Taxpayer Field Review
I made my first trip to Citi Field – otherwise known as “The New Shea Stadium,” or, better yet, TARP Field – last week. On my way home, I thought about all the things I’d write about in my review of the place, but since I’ve had my head up my ass for two weeks, I never wrote it. Now that my head is out of my ass, here are my impressions of the place.
First, the positives:
Accessibility to public transportation: This is the highlight of Citi Field for me, because I like taking the train – either the Long Island Railroad or the 7 train – to games. I know this is simply a function of having the stadium in the only spot and in the only orientation where it possibly could have been built, but I like how the rotunda – the main entrance, which brings you into the stadium behind home plate – is right there when you get off the platform. At Shea, getting off the subway or the LIRR dropped you directly in middle of a massive clusterfuck, and unless you knew your way around, it was tough to get your bearings. Citi Field, if nothing else, is orderly.
It looks better, at least when you first arrive: Citi Field is attractive. It’s clean, organized and looks exactly like what the architects were going for – Ebbets Field on the outside, and a Polo Grounds interior. It looks stunning on the walk-up.
Bathrooms: This stadium has the best sports arena/stadium urinal configuration I’ve ever seen. There are more bathrooms-per-capita then there were at Shea – or anywhere else I’ve ever been, for that matter – and urinals are spaced nearly three feet apart. Since I often suffer from stage fright – and a major aversion to “pecker checkers,” – this is crucial. I love when architects and engineers draft plans with me in mind.
Walkways: They’re nice and wide, and the main concourse – we sat field level – runs all the way around the stadium, allowing you to see the game, for the most part, from wherever you are. If you have to get up to take a leak in the middle of an inning – this is just a hypothetical, since I don’t advocate this – you’ll be able to get back to your seat within a batter or two, and since they’re piping the broadcast into the bathrooms, you won’t miss any game action.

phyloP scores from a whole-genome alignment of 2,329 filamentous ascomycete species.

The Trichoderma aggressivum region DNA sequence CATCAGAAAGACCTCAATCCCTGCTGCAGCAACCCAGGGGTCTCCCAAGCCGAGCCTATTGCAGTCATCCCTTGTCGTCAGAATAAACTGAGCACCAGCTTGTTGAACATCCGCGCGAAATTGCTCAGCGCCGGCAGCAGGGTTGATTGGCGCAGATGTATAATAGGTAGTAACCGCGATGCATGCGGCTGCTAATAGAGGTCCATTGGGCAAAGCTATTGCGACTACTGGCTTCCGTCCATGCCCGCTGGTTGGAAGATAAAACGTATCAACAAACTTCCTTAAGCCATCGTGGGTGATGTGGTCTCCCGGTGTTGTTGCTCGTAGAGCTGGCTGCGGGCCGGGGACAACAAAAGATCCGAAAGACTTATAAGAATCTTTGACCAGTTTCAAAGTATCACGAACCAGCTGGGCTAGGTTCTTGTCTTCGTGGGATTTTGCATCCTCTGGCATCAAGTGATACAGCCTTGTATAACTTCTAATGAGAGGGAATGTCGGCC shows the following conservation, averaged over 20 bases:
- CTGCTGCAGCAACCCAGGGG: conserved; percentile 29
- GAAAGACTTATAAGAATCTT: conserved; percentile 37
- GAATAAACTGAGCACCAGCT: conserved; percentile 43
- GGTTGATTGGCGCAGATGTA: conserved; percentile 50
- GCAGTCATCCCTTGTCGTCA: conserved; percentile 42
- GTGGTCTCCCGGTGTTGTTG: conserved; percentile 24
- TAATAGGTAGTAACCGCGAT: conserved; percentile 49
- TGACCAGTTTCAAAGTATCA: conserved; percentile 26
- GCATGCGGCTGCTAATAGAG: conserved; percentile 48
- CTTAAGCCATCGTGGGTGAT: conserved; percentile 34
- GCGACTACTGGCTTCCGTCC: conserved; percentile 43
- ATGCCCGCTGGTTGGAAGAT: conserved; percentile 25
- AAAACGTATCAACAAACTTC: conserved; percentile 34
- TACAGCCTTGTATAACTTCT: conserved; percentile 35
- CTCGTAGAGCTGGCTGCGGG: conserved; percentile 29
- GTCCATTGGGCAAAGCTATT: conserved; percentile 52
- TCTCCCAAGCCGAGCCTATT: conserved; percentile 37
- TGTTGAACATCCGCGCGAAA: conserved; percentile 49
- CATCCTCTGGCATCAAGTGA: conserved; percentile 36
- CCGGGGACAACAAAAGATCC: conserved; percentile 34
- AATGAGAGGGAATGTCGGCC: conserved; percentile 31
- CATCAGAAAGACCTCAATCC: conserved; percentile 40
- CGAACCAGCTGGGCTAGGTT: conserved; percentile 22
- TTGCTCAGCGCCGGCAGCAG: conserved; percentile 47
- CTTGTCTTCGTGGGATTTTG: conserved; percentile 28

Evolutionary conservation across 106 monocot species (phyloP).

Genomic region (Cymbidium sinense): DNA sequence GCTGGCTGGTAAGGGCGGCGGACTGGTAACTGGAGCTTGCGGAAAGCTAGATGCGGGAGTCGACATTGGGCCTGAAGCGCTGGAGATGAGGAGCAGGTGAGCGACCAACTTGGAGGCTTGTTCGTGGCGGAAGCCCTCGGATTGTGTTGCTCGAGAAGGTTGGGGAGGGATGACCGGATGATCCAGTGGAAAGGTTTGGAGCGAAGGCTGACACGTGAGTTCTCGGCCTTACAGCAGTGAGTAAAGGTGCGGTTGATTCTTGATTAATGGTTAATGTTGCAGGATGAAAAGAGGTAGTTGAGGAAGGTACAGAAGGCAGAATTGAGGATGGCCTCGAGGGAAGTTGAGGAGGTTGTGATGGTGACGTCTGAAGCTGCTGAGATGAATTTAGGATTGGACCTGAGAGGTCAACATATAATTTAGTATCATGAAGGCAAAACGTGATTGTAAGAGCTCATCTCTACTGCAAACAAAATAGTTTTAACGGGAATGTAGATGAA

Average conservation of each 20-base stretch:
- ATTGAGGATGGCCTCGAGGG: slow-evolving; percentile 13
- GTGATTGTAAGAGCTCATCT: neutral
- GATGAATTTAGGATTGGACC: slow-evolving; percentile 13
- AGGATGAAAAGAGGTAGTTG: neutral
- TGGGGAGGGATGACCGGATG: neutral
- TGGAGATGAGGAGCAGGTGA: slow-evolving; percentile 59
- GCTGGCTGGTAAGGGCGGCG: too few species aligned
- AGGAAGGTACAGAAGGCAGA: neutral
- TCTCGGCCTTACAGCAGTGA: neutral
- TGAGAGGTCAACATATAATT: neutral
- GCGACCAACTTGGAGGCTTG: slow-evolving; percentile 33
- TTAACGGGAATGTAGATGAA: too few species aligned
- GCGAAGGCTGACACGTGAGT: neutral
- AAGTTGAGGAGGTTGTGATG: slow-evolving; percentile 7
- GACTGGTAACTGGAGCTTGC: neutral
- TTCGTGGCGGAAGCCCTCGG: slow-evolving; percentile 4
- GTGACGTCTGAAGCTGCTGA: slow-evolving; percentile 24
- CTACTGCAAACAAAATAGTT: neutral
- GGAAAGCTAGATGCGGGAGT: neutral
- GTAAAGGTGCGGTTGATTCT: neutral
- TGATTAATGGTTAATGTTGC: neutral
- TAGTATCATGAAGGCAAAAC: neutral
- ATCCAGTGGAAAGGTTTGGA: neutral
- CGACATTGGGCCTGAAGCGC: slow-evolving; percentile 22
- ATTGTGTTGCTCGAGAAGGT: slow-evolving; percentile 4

Food choices: I’m not planning on taking advantage of everything in this regard, but the variety here is pretty f-ing amazing, and the prices aren’t that bad. When games are sold out, however, getting around the outfield food court is going to be a bitch because all the novelty concessions – Shake Shack, et al – are clustered in one place. This was a particular pain in the ass in the half hour before the game started.
Bullpens: The bullpens at Shea run parallel to each other, with nothing in between but a chain link fence – and they’re both wide open for people to look in from an area that’s open to the public. Right now, this is simply a curiosity, but when things get hostile – games against the Yankees or Phillies, for example, or in the playoffs – I can see opposing teams complaining about this configuration. You go down a flight of stairs, turn left, and you’re twenty feet away from the opposing pitchers as they warm up. When New York fans get over the initial novelty of this arrangement, it’s going to be a problem.
Who’s the home team?: The entire place is green and black. If I blindfolded you, brought you to Citi Field, and dropped you in the concourse, I’d defy you to tell me who plays there. Nothing about the place tells you it’s the Mets’ home field. Say what you will about Shea, but there was no mistaking who played there. It’s like Citi Field is embarrassed to be the home of the Mets, which, while understandable, isn’t exactly the way to rebuild pride in the organization – pride we haven’t felt since the late 80’s.
Too many seats in a row: At least in the outfield field level seats, there are 20-30 seats in a row, which means if you’re sitting in the middle, and you have to take a leak or want to get something to eat, you’re kind of fucked. At Shea, you didn’t have to walk over everyone when you needed to go somewhere.
Poor sight lines: They weren’t kidding about this. Virtually every seat in the outfield is obstructed view. We sat in the 8th row, on the field, in left, and you couldn’t see the leftfielder catch balls on the warning track. Additionally, because they tried to be so cutesy with the contour of the outfield wall, you can’t see major chunks of the outfield and fly balls get lost. If they’re caught, it’s only a rumor from this vantage point. You also can’t see the main scoreboard out there because of the overhang. You know you have too many contrived quirks when it detracts from fans’ enjoyment of the game. Predictably, they’ve outsmarted themselves here.
Strange attire: This is kind of a random one, but why are the ushers and ticket takers at Citi Field wearing jackets in the Philadelphia Phillies’ colors? This is a rather curious touch, especially when the Mets are currently engaged in a hostile rivalry with the Phillies. I hope they rethink this.
The verdict: All things considered, I don’t really like it. It’s here, and it’s a done deal, so I’m going to have to live with it, but they could have done a lot better. The shitty sight lines are the dealbreaker for me. Since I actually follow the team, and follow the game when I’m in the stadium, it’s a royal pain in the ass to not be able to see 100% of the action. That never happened at Shea, because the place was virtually symmetrical and everything was wide open.
I’m looking forward to my first fight in the stands, though. Have to christen the place somehow.